Media Statement - Sedgwick Review
18 April, 2017
Westpac today welcomed the final independent review from Mr Stephen Sedgwick AO. This is an important area for restoring trust in the industry and Westpac will implement all of Mr Sedgwick’s recommendations.
The bank has several initiatives already underway including linking incentives for all tellers in our branch network solely to providing great service, removal of product specific targets for personal bankers, and rewarding personal bankers equally for service and sales.
For recommendations that relate to mortgages across all channels, Westpac will work closely with industry partners, including mortgage brokers and relevant regulatory bodies such as the Australian Competition and Consumer Commission and Australian Securities and Investment Commission to implement these changes.
We agree that a focus on remuneration, culture and leadership is important and we will continue to identify opportunities to improve our products and services, in line with our strategy to be a great service company.
These are important steps that demonstrate our commitment to delivering great service and removing any perception of a conflict of interest in how our people serve customers.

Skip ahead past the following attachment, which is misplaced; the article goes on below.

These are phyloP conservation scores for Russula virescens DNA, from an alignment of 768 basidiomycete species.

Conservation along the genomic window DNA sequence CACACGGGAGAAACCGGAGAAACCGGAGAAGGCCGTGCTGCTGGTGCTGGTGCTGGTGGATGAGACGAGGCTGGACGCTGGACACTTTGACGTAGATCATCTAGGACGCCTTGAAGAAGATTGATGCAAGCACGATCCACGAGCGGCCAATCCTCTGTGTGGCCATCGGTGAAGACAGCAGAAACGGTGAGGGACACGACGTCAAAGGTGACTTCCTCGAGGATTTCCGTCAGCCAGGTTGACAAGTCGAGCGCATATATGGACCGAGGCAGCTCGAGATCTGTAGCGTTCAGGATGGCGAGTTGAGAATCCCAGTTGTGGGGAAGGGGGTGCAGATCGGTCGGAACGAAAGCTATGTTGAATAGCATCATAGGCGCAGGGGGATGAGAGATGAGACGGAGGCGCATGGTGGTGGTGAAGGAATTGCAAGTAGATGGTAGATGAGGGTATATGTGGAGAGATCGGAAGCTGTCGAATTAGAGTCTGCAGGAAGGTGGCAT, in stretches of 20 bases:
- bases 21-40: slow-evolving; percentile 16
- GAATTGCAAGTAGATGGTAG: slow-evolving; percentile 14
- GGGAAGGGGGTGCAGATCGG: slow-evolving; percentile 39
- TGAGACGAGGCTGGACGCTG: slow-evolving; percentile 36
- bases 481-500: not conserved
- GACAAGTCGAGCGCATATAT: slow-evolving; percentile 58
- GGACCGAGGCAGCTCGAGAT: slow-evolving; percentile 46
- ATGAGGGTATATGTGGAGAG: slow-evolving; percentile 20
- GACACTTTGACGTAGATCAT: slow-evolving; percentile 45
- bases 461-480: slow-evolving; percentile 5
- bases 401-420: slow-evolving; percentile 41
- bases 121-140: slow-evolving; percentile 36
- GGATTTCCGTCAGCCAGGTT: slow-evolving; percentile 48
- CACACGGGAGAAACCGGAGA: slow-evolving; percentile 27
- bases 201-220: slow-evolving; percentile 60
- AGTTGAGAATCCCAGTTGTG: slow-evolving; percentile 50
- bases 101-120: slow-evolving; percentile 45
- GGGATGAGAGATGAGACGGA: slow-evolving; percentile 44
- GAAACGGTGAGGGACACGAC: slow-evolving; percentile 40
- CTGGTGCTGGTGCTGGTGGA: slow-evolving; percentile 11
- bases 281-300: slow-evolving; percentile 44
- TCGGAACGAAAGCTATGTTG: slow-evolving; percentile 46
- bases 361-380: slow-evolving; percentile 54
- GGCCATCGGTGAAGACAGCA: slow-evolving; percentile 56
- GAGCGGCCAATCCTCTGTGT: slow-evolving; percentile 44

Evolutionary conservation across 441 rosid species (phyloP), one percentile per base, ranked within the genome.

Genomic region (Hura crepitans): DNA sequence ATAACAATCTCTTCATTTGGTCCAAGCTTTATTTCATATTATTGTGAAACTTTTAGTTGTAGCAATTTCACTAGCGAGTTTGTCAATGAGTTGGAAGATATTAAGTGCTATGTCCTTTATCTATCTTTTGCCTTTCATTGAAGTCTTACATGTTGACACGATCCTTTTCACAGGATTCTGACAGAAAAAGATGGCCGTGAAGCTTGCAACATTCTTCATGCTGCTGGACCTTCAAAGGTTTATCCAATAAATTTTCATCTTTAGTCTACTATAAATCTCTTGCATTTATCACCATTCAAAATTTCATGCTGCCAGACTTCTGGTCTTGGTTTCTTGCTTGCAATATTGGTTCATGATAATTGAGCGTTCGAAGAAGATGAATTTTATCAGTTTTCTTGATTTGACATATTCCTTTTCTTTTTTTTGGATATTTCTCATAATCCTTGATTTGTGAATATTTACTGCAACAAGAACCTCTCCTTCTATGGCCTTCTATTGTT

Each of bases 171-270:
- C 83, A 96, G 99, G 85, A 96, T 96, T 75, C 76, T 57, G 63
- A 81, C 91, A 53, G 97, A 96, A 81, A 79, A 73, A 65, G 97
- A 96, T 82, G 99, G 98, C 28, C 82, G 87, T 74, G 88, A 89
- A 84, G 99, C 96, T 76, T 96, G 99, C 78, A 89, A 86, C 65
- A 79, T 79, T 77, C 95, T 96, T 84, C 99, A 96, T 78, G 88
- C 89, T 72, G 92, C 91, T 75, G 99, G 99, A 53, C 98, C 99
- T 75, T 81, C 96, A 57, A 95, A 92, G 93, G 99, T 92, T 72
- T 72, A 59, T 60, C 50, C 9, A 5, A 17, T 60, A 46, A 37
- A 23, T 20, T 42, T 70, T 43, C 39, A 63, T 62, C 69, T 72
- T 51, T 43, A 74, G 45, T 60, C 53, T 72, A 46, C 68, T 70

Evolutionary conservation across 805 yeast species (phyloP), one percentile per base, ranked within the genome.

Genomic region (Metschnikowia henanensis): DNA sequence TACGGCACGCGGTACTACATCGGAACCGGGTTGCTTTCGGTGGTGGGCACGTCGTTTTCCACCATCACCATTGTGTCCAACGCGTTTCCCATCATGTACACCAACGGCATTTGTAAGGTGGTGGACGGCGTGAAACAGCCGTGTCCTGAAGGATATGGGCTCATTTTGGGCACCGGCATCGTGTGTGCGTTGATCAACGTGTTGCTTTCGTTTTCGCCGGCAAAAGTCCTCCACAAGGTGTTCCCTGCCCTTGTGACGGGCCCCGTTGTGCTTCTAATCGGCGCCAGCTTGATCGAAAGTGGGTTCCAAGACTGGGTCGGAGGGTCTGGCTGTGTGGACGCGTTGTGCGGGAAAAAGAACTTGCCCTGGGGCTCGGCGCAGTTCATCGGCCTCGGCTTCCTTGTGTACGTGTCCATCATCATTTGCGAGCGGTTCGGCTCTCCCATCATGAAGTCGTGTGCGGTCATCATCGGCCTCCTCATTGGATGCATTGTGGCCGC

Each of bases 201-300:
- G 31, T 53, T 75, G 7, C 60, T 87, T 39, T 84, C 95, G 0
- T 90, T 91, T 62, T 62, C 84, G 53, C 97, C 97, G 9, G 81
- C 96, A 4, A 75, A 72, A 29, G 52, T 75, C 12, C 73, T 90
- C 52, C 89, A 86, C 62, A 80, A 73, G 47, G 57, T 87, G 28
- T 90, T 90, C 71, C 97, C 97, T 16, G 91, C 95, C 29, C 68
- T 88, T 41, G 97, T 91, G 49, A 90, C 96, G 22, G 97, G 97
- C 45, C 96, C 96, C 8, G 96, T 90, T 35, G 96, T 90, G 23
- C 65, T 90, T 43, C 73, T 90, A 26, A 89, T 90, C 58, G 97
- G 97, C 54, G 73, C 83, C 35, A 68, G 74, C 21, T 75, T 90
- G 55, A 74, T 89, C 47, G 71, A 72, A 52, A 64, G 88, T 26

Commenting on the final review, George Frazis, Chief Executive, Consumer Bank said: “This is a comprehensive review and we will implement all of Mr Sedgwick’s recommendations. We are pleased to see that the final report endorses the changes to remuneration structures that Westpac announced recently. This includes linking incentives for all tellers in our branch network to providing great service, removal of product specific targets for personal bankers and changing incentive rewards for personal bankers to equally weight service to customers and sales, with 50 per cent based on customer measures and 50 per cent on financial measures. This applies to all brands across the Westpac Group.”
“We also recognise some initiatives particularly those where third parties carry the primary responsibility for progressing matters, are likely to be more challenging and may ultimately require regulatory or legislative intervention,” said Mr Frazis.